There was a quiet and controlled buzz of excitement throughout HMAS Canberra as the 400 strong ship’s company prepared her for sailing for the first time in December.
The heart of the ship, the Central Control Station was busy with engineering teams moving with purpose as they conducted their final ready for sea checks.
Canberra departed the wharf with one diesel generator and her gas turbine online with powers two large azimuth pods providing propulsion and steering to the 27,500 tonne ship. The bow thrusters completed the engineering suite which enabled Canberra to manoeuvre off the wharf safely.
Petty Officer Darren Jay was the Marine Systems Manager on-watch in the Central Control Station for the departure.
“The Marine Systems Managers onboard are responsible for the engineering plant while at sea and I was very proud to be the person in that role as we took the ship off the wharf for the very first time,” said Petty Officer Jay.
“I think the whole engineering department is extremely happy with what we have achieved, it’s been a big job getting to where we are and everyone has a right to feel good about the work that’s been done,” he said.
Marine Engineering Officer Lieutenant Commander Suzie Bishop said she was impressed with the efforts of her team.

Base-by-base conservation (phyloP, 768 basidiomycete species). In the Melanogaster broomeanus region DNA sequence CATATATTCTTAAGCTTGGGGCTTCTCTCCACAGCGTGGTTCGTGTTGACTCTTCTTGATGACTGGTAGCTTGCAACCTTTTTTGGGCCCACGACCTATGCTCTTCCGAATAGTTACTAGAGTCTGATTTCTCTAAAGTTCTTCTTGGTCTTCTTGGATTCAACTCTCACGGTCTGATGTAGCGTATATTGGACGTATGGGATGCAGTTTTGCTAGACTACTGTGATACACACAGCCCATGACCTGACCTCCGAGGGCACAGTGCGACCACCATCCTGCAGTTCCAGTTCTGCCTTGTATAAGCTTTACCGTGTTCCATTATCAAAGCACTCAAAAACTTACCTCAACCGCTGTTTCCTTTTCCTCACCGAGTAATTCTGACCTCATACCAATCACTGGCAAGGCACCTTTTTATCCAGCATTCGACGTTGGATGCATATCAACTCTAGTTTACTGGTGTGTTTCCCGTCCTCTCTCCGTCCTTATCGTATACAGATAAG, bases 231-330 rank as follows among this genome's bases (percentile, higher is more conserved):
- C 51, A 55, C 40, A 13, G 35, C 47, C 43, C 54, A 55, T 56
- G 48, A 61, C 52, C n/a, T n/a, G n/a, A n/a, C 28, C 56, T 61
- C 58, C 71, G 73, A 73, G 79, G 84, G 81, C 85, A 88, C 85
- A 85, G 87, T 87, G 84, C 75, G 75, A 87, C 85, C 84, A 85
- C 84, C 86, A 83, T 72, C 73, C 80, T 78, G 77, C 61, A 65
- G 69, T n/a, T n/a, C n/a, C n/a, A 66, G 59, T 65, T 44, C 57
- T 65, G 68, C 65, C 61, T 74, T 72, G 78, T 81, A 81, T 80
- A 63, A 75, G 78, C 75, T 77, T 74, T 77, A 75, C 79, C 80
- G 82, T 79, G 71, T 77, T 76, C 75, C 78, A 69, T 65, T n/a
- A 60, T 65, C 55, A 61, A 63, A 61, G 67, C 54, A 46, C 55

“The Engineering team has had range challenges and priorities to juggle, particularly when the ship’s company moved onboard and all the systems such as water, sewage and air conditioning went into full swing,” Lieutenant Commander Bishop said.
“The departure and subsequent time at sea has been the next step in the learning journey. They are enthusiastic and eager to continue to strengthen their knowledge of the systems and equipment.
“I am proud of their continued achievements,” she said.
There was also a mixture of excitement and and anticipation on the bridge.
Navigating Officer Lieutenant Commander Calvin Johnson said that the departure went well.
“Understandably there were a few nerves but we trained very hard for this day and it really paid off as today was a great success,” Lieutenant Commander Johnson said.
“There are always challenges with bringing into service a new class of ship, particularly being the Navigator because you need to learn how to use the ship in the first instance,” he said.
Lieutenant Commander Johnson said it was a great experience.
“The highlight of the day would be being the first Navigator to bring Canberra off the wharf, it was pretty fantastic,” he said.
A ship relies on every department working in unison to make an activity such as leaving the wharf successful. The personnel working the huge lines that hold the ship to the wharf had an important role to play.
Leading Seaman Boatswain’s Mate Corey Pickett was stationed at the Forward Mooring Station which is a large area where the forward lines are worked.
“My role is to clutch in and out the large drums which hold the lines to the ship,” said Leading Seaman Pickett.
“The sheer size and technology of the Landing Helicopter Dock is the biggest difference compared to other ships I have been on.
“Surprisingly, less people are required to work the lines due to the warping drums doing most of the heavy work,” he said.
The ship has recently undergone a range of seamanship evolutions with Sea Training Group embarked. These training evolutions included man overboard, anchorage, sea boat drills, and securing and slipping from a buoy.
Canberra achieved all competencies for Mariner Skills Evaluation in preparation for first of class trials.